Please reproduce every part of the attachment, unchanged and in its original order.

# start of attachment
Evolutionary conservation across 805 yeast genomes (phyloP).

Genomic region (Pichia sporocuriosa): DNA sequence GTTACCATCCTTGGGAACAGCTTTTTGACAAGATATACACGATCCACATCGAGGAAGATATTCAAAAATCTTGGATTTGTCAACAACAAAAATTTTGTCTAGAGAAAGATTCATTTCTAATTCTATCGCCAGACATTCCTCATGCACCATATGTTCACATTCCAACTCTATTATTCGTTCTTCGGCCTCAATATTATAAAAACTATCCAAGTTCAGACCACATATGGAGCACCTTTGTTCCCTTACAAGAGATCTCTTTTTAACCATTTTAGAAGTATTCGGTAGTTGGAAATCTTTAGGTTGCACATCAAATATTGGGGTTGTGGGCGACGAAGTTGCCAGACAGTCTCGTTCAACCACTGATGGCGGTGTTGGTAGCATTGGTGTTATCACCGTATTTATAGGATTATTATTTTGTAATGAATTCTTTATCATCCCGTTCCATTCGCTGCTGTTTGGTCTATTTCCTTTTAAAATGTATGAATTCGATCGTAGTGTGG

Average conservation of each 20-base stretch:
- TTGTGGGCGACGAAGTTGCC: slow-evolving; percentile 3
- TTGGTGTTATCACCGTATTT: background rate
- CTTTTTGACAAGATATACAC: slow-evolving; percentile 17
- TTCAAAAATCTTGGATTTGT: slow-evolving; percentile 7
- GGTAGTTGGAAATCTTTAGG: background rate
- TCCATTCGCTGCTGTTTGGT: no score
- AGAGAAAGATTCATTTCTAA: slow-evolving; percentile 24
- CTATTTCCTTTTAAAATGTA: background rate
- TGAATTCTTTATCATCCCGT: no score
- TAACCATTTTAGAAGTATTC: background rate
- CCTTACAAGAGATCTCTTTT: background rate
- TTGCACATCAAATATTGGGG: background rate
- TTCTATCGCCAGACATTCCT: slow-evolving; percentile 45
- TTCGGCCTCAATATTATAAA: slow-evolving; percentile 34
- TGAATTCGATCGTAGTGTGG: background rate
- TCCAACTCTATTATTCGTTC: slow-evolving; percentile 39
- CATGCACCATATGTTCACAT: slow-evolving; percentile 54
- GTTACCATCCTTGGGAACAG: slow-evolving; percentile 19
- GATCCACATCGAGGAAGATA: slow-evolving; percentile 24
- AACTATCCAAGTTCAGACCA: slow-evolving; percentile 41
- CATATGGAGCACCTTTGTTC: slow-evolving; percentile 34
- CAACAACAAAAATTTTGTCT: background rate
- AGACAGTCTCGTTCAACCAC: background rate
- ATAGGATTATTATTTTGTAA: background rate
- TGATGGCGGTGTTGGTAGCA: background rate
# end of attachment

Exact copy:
Evolutionary conservation across 805 yeast genomes (phyloP).

Genomic region (Pichia sporocuriosa): DNA sequence GTTACCATCCTTGGGAACAGCTTTTTGACAAGATATACACGATCCACATCGAGGAAGATATTCAAAAATCTTGGATTTGTCAACAACAAAAATTTTGTCTAGAGAAAGATTCATTTCTAATTCTATCGCCAGACATTCCTCATGCACCATATGTTCACATTCCAACTCTATTATTCGTTCTTCGGCCTCAATATTATAAAAACTATCCAAGTTCAGACCACATATGGAGCACCTTTGTTCCCTTACAAGAGATCTCTTTTTAACCATTTTAGAAGTATTCGGTAGTTGGAAATCTTTAGGTTGCACATCAAATATTGGGGTTGTGGGCGACGAAGTTGCCAGACAGTCTCGTTCAACCACTGATGGCGGTGTTGGTAGCATTGGTGTTATCACCGTATTTATAGGATTATTATTTTGTAATGAATTCTTTATCATCCCGTTCCATTCGCTGCTGTTTGGTCTATTTCCTTTTAAAATGTATGAATTCGATCGTAGTGTGG

Average conservation of each 20-base stretch:
- TTGTGGGCGACGAAGTTGCC: slow-evolving; percentile 3
- TTGGTGTTATCACCGTATTT: background rate
- CTTTTTGACAAGATATACAC: slow-evolving; percentile 17
- TTCAAAAATCTTGGATTTGT: slow-evolving; percentile 7
- GGTAGTTGGAAATCTTTAGG: background rate
- TCCATTCGCTGCTGTTTGGT: no score
- AGAGAAAGATTCATTTCTAA: slow-evolving; percentile 24
- CTATTTCCTTTTAAAATGTA: background rate
- TGAATTCTTTATCATCCCGT: no score
- TAACCATTTTAGAAGTATTC: background rate
- CCTTACAAGAGATCTCTTTT: background rate
- TTGCACATCAAATATTGGGG: background rate
- TTCTATCGCCAGACATTCCT: slow-evolving; percentile 45
- TTCGGCCTCAATATTATAAA: slow-evolving; percentile 34
- TGAATTCGATCGTAGTGTGG: background rate
- TCCAACTCTATTATTCGTTC: slow-evolving; percentile 39
- CATGCACCATATGTTCACAT: slow-evolving; percentile 54
- GTTACCATCCTTGGGAACAG: slow-evolving; percentile 19
- GATCCACATCGAGGAAGATA: slow-evolving; percentile 24
- AACTATCCAAGTTCAGACCA: slow-evolving; percentile 41
- CATATGGAGCACCTTTGTTC: slow-evolving; percentile 34
- CAACAACAAAAATTTTGTCT: background rate
- AGACAGTCTCGTTCAACCAC: background rate
- ATAGGATTATTATTTTGTAA: background rate
- TGATGGCGGTGTTGGTAGCA: background rate